28
School of Psychology and Global Brain Health Institute, Trinity College Dublin 2, Ireland.

Abstract

The nicotinic system plays an important role in cognitive control and is implicated in several neuropsychiatric conditions. However, the contributions of genetic variability in this system to individuals' cognitive control abilities are poorly understood and the brain processes that mediate such genetic contributions remain largely unidentified. In this first large-scale neuroimaging genetics study of the human nicotinic receptor system (two cohorts, males and females, fMRI total N = 1586, behavioral total N = 3650), we investigated a common polymorphism of the high-affinity nicotinic receptor α4β2 (rs1044396 on the CHRNA4 gene) previously implicated in behavioral and nicotine-related studies (albeit with inconsistent major/minor allele impacts). Based on our prior neuroimaging findings, we expected this polymorphism to affect neural activity in the cingulo-opercular (CO) network involved in core cognitive control processes including maintenance of alertness. Consistent across the cohorts, all cortical areas of the CO network showed higher activity in heterozygotes compared with both types of homozygotes during cognitive engagement. This inverted U-shaped relation reflects an overdominant effect; that is, allelic interaction (cumulative evidence p = 1.33 * 10-5). Furthermore, heterozygotes performed more accurately in behavioral tasks that primarily depend on sustained alertness. No effects were observed for haplotypes of the surrounding CHRNA4 region, supporting a true overdominant effect at rs1044396. As a possible mechanism, we observed that this polymorphism is an expression quantitative trait locus modulating CHRNA4 expression levels. This is the first report of overdominance in the nicotinic system. These findings connect CHRNA4 genotype, CO network activation, and sustained alertness, providing insights into how genetics shapes individuals' cognitive control abilities.SIGNIFICANCE STATEMENT The nicotinic acetylcholine system plays a central role in neuromodulatory regulation of cognitive control processes and is dysregulated in several neuropsychiatric disorders. Despite this functional importance, no large-scale neuroimaging genetics studies have targeted the contributions of genetic variability in this system to human brain activity. Here, we show the impact of a common polymorphism of the high-affinity nicotinic receptor α4β2 that is consistent across brain activity and behavior in two large human cohorts. We report a hitherto unknown overdominant effect (allelic interaction) at this locus, where the heterozygotes show higher activity in the cingulo-opercular network underlying alertness maintenance and higher behavioral alertness performance than both homozygous groups. This gene-brain-behavior relationship informs about the biological basis of interindividual differences in cognitive control.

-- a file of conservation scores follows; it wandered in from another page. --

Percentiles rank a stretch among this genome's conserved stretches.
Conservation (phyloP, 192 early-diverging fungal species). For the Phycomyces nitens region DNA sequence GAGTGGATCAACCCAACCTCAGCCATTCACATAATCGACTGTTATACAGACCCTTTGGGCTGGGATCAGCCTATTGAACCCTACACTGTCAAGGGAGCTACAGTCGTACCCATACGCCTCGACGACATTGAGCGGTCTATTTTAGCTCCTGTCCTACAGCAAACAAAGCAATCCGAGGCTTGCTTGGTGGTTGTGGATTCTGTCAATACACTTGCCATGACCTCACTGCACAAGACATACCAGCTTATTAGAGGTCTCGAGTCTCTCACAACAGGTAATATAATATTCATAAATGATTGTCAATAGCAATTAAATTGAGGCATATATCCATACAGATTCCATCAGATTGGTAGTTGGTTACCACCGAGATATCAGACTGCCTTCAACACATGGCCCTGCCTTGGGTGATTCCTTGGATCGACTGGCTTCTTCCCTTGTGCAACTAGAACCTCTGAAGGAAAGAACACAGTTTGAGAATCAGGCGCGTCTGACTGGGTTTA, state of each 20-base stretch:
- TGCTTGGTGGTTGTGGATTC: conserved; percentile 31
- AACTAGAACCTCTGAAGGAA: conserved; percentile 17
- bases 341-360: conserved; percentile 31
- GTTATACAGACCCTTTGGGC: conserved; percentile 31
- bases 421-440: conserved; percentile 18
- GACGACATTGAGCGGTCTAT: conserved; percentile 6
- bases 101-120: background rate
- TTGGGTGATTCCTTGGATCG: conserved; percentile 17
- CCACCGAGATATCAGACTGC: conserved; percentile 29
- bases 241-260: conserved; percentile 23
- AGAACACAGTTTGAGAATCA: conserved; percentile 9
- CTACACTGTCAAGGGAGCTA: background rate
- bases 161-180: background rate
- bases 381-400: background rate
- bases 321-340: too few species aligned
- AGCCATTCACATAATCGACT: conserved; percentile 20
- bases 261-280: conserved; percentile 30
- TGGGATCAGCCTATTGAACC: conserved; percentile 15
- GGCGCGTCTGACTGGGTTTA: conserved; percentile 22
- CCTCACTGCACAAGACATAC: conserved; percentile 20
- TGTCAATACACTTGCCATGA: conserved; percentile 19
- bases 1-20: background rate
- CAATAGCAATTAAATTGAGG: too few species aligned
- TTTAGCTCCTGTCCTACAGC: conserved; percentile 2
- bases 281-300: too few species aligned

KEYWORDS:

alertness; cingulo-opercular network; fMRI; genetics; nicotinic acetylcholine receptor; polymorphism

PMID:
28877969
PMCID:
PMC6596609
DOI:
10.1523/JNEUROSCI.0991-17.2017
[Indexed for MEDLINE]
Free PMC Article